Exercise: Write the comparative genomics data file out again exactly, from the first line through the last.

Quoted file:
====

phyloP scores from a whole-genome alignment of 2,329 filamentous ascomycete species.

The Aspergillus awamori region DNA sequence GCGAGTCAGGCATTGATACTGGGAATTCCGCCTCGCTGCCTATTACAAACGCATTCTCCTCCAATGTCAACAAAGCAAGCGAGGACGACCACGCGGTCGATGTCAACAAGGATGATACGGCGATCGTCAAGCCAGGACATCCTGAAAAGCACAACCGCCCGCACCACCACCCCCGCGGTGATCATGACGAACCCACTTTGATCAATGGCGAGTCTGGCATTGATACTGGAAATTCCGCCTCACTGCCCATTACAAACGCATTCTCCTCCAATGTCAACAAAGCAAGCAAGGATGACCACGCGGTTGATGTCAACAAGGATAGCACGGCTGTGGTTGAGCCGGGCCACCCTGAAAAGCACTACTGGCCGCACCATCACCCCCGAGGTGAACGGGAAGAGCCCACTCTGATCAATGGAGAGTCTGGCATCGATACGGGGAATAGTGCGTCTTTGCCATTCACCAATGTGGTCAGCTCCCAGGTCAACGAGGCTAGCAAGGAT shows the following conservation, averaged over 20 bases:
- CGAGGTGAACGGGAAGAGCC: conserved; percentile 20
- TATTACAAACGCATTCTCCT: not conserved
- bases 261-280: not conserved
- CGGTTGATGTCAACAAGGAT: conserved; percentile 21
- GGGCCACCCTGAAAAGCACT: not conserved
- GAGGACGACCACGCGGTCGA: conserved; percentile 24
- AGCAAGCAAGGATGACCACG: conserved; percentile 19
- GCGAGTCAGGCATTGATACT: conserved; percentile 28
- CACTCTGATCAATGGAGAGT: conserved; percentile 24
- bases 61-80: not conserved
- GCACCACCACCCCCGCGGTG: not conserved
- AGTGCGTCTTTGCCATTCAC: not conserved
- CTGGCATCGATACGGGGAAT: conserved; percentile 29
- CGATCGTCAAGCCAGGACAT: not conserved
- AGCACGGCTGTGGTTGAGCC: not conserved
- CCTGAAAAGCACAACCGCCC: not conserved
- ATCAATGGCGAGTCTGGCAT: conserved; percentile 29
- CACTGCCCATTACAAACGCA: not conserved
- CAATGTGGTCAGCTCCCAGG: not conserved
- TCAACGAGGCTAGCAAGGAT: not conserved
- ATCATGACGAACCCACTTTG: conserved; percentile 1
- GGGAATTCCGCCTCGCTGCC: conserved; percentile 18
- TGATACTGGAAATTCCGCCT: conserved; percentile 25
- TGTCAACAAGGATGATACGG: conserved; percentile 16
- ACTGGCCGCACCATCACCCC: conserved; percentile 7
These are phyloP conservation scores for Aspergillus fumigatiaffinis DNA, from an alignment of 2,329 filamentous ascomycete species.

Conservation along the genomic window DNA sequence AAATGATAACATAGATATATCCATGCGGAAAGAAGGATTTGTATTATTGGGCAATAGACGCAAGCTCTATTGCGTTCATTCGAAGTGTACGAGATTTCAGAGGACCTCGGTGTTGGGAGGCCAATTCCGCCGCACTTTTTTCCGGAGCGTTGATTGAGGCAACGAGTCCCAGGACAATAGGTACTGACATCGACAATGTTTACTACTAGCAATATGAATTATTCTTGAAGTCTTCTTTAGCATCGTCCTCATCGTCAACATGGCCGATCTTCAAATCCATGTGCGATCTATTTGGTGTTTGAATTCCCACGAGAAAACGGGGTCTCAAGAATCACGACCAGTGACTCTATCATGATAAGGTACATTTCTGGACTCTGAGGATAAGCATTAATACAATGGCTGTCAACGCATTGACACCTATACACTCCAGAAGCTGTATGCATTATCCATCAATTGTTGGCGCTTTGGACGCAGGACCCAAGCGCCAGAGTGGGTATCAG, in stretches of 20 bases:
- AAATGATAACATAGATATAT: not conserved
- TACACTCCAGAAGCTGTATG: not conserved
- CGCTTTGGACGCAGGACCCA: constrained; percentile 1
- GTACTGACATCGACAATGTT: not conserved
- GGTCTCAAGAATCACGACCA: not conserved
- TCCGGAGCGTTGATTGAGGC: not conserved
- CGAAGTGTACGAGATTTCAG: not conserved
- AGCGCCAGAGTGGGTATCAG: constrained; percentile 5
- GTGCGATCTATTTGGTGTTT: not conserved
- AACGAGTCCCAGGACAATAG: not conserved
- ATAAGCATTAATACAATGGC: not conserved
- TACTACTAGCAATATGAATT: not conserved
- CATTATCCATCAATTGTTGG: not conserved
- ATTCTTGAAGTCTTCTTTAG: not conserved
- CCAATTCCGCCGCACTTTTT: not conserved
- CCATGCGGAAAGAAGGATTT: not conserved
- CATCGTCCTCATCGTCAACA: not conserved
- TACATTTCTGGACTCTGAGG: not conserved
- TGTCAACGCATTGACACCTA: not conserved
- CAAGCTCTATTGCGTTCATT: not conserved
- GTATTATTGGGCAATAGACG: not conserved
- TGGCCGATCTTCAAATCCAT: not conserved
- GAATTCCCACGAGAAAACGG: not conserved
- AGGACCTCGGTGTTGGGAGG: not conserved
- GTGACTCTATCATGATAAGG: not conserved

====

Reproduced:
phyloP scores from a whole-genome alignment of 2,329 filamentous ascomycete species.

The Aspergillus awamori region DNA sequence GCGAGTCAGGCATTGATACTGGGAATTCCGCCTCGCTGCCTATTACAAACGCATTCTCCTCCAATGTCAACAAAGCAAGCGAGGACGACCACGCGGTCGATGTCAACAAGGATGATACGGCGATCGTCAAGCCAGGACATCCTGAAAAGCACAACCGCCCGCACCACCACCCCCGCGGTGATCATGACGAACCCACTTTGATCAATGGCGAGTCTGGCATTGATACTGGAAATTCCGCCTCACTGCCCATTACAAACGCATTCTCCTCCAATGTCAACAAAGCAAGCAAGGATGACCACGCGGTTGATGTCAACAAGGATAGCACGGCTGTGGTTGAGCCGGGCCACCCTGAAAAGCACTACTGGCCGCACCATCACCCCCGAGGTGAACGGGAAGAGCCCACTCTGATCAATGGAGAGTCTGGCATCGATACGGGGAATAGTGCGTCTTTGCCATTCACCAATGTGGTCAGCTCCCAGGTCAACGAGGCTAGCAAGGAT shows the following conservation, averaged over 20 bases:
- CGAGGTGAACGGGAAGAGCC: conserved; percentile 20
- TATTACAAACGCATTCTCCT: not conserved
- bases 261-280: not conserved
- CGGTTGATGTCAACAAGGAT: conserved; percentile 21
- GGGCCACCCTGAAAAGCACT: not conserved
- GAGGACGACCACGCGGTCGA: conserved; percentile 24
- AGCAAGCAAGGATGACCACG: conserved; percentile 19
- GCGAGTCAGGCATTGATACT: conserved; percentile 28
- CACTCTGATCAATGGAGAGT: conserved; percentile 24
- bases 61-80: not conserved
- GCACCACCACCCCCGCGGTG: not conserved
- AGTGCGTCTTTGCCATTCAC: not conserved
- CTGGCATCGATACGGGGAAT: conserved; percentile 29
- CGATCGTCAAGCCAGGACAT: not conserved
- AGCACGGCTGTGGTTGAGCC: not conserved
- CCTGAAAAGCACAACCGCCC: not conserved
- ATCAATGGCGAGTCTGGCAT: conserved; percentile 29
- CACTGCCCATTACAAACGCA: not conserved
- CAATGTGGTCAGCTCCCAGG: not conserved
- TCAACGAGGCTAGCAAGGAT: not conserved
- ATCATGACGAACCCACTTTG: conserved; percentile 1
- GGGAATTCCGCCTCGCTGCC: conserved; percentile 18
- TGATACTGGAAATTCCGCCT: conserved; percentile 25
- TGTCAACAAGGATGATACGG: conserved; percentile 16
- ACTGGCCGCACCATCACCCC: conserved; percentile 7
These are phyloP conservation scores for Aspergillus fumigatiaffinis DNA, from an alignment of 2,329 filamentous ascomycete species.

Conservation along the genomic window DNA sequence AAATGATAACATAGATATATCCATGCGGAAAGAAGGATTTGTATTATTGGGCAATAGACGCAAGCTCTATTGCGTTCATTCGAAGTGTACGAGATTTCAGAGGACCTCGGTGTTGGGAGGCCAATTCCGCCGCACTTTTTTCCGGAGCGTTGATTGAGGCAACGAGTCCCAGGACAATAGGTACTGACATCGACAATGTTTACTACTAGCAATATGAATTATTCTTGAAGTCTTCTTTAGCATCGTCCTCATCGTCAACATGGCCGATCTTCAAATCCATGTGCGATCTATTTGGTGTTTGAATTCCCACGAGAAAACGGGGTCTCAAGAATCACGACCAGTGACTCTATCATGATAAGGTACATTTCTGGACTCTGAGGATAAGCATTAATACAATGGCTGTCAACGCATTGACACCTATACACTCCAGAAGCTGTATGCATTATCCATCAATTGTTGGCGCTTTGGACGCAGGACCCAAGCGCCAGAGTGGGTATCAG, in stretches of 20 bases:
- AAATGATAACATAGATATAT: not conserved
- TACACTCCAGAAGCTGTATG: not conserved
- CGCTTTGGACGCAGGACCCA: constrained; percentile 1
- GTACTGACATCGACAATGTT: not conserved
- GGTCTCAAGAATCACGACCA: not conserved
- TCCGGAGCGTTGATTGAGGC: not conserved
- CGAAGTGTACGAGATTTCAG: not conserved
- AGCGCCAGAGTGGGTATCAG: constrained; percentile 5
- GTGCGATCTATTTGGTGTTT: not conserved
- AACGAGTCCCAGGACAATAG: not conserved
- ATAAGCATTAATACAATGGC: not conserved
- TACTACTAGCAATATGAATT: not conserved
- CATTATCCATCAATTGTTGG: not conserved
- ATTCTTGAAGTCTTCTTTAG: not conserved
- CCAATTCCGCCGCACTTTTT: not conserved
- CCATGCGGAAAGAAGGATTT: not conserved
- CATCGTCCTCATCGTCAACA: not conserved
- TACATTTCTGGACTCTGAGG: not conserved
- TGTCAACGCATTGACACCTA: not conserved
- CAAGCTCTATTGCGTTCATT: not conserved
- GTATTATTGGGCAATAGACG: not conserved
- TGGCCGATCTTCAAATCCAT: not conserved
- GAATTCCCACGAGAAAACGG: not conserved
- AGGACCTCGGTGTTGGGAGG: not conserved
- GTGACTCTATCATGATAAGG: not conserved